BY EDMUND KUDZAI
Barely two years into her husband’s tenure as president, first lady Auxillia Mnangagwa has diminished the little dignity she enjoyed having come into the comforts of State House on the back of a military coup.
In this short time, Auxillia has been caught on audio recordings threatening military officers and on camera intimidating workers at NatPharm, demanding they release medicines.
It is unclear as to whether her actions are a function of ignorance or an arrogant disregard for the structure of a constitutional democracy of which she has no codified or officially defined role.
Whatever the source of her political vigilantism, it is time for her to go home and attend to her domestic affairs. The first lady must be under no impression that her meddling ways and cheap public relations stunts are going unnoticed.
As mentioned above, she is not an elected or public official. She is merely the wife of the president. She must not mistake the deference she enjoys from those surrounding her husband for anything more than politeness and currying of presidential favour.
In her verbal tirade directed at Lieutenant-Colonel Samson Murombo, in which she issued various empty threats accusing the military of trying to kill her husband, it was clear that she believed that she holds some power or authority entitling her to dress down a grown man who has distinguished himself in his career. This on the strength of her sharing a bed with the president.
The same tone could be heard when she appeared on national broadcaster ZBC haranguing executives at NatPharm, accusing them of incompetence and demanding they immediately “release” medications.
It goes without saying that Mrs Mnangagwa has no authority over NatPharm or its staff. On what basis did she visit that government facility to conduct herself in such an unbecoming manner? Perhaps the most shameful part of that visit was the fact that the national broadcaster saw nothing untoward in her conduct and chose to beam that shameful episode to the entire country.
She has also been known to summon ministers of government. Finance minister Mthuli Ncube and Obadiah Moyo, his health counterpart, have spent precious hours in her undesired company.
These are not isolated incidents but form part of a wider pattern that shows a first lady, who is overstepping her boundaries.
During a previous doctors’ strike, their representatives found themselves at State House having been summoned by the first lady. More recently, government business came to a halt after she called prayers at State House on a Monday to seek divine intervention in the face of sanctions and a collapsing economy. The attendance by senior government officials must not be misread as signifying the importance of the event, but the power an unelected first lady exerts over public officials to the extent of having them attend nonsensical events that serve no useful purpose in so far as governance is concerned.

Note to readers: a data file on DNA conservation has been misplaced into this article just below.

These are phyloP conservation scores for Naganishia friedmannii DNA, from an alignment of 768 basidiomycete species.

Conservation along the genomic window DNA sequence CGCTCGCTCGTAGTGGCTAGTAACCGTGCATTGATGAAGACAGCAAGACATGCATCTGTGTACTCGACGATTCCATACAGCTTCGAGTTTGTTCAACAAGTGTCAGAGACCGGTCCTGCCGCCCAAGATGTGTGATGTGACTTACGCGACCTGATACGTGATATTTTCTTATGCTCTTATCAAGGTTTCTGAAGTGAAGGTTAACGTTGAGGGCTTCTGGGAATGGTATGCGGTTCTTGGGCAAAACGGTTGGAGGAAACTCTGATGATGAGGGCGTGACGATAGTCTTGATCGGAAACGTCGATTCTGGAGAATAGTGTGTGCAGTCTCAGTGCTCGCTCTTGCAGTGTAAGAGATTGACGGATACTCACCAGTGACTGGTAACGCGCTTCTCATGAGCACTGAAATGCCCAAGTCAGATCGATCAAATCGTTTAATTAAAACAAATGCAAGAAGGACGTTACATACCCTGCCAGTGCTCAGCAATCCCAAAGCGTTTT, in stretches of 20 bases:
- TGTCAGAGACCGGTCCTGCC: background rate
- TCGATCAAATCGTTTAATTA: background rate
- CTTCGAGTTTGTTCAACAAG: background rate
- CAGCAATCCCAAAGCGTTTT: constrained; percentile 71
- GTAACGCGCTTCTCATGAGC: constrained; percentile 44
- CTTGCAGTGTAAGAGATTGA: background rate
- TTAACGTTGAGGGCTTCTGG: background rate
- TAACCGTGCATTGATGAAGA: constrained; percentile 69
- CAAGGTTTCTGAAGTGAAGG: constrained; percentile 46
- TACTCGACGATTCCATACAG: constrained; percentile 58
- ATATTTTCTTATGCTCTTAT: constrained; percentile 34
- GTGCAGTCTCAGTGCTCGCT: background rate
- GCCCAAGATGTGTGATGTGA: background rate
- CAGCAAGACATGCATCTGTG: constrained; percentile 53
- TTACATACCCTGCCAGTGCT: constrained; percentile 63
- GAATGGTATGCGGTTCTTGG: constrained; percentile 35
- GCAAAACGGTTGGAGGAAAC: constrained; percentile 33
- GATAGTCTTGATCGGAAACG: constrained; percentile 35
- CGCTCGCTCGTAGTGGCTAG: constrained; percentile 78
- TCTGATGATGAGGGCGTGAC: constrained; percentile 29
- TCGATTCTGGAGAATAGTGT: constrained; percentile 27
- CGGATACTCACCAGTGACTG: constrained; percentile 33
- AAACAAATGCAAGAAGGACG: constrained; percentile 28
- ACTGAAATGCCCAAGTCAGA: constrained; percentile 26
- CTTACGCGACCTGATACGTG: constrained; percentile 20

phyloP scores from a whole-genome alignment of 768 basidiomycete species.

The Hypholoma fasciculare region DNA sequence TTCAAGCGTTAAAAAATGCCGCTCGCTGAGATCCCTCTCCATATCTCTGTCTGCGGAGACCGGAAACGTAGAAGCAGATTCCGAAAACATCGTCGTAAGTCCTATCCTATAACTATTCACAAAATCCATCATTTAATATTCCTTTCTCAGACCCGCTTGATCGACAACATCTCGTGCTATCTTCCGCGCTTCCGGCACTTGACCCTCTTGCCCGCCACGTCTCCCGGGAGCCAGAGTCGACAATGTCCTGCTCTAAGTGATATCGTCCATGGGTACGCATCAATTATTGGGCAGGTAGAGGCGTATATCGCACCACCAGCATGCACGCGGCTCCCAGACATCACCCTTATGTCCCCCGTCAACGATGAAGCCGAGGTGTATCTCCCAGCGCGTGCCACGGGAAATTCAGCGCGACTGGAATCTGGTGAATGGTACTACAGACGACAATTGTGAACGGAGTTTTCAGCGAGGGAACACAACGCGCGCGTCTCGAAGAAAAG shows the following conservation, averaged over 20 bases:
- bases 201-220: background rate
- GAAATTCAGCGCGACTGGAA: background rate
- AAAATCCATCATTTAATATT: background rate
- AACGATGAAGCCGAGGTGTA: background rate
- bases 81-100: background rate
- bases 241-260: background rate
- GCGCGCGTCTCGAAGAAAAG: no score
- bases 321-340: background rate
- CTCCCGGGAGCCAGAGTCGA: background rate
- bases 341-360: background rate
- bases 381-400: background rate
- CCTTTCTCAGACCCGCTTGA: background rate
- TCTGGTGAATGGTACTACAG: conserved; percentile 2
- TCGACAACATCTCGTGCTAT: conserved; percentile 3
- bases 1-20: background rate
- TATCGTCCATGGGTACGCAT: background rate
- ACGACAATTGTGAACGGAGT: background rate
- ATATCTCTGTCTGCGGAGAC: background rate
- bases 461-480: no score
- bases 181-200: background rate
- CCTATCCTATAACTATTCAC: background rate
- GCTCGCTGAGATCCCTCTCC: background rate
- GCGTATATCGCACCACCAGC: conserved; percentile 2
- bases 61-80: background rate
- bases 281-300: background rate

Now reports have emerged that the first lady has allegedly inserted herself in yet another matter which is none of her business. Over the weekend, phone recordings and documents surfaced appearing to show that Mrs Mnangagwa has waded into a custody battle involving businessman, Frank Buyanga, whose ex-girlfriend is now serving as mistress to a close relative.
The first lady has been allowed to carry on in this way largely because Zimbabwe is a society controlled through fear. While society whispers at her endless absurdities, she continues to throw her borrowed power around, proving that she learned nothing from Grace Mugabe, for whom the ending was nasty.
The world over, first ladies — if they have to venture out at all — preoccupy themselves with charitable work, otherwise their main task is to support their very busy husbands in their domestic arrangement.
Being a first lady is not a career, Auxillia Mnangagwa should be reminded.
She would do well to curb her enthusiasm and stop lording it over public servants, especially the men and women in uniform.
She also should be reminded that every Zimbabwean has their inalienable rights, and issuing threats to arrest private citizens — as is reported to be the case in the Buyanga matter — shows her not as the powerful giant she envisions herself to be, but a dwarfish and clumsy usurper whose antics lead to the same lonely political and social graveyard Grace Mugabe now inhabits.
l Edmund Kudzai is the editor of the Kukurigo news service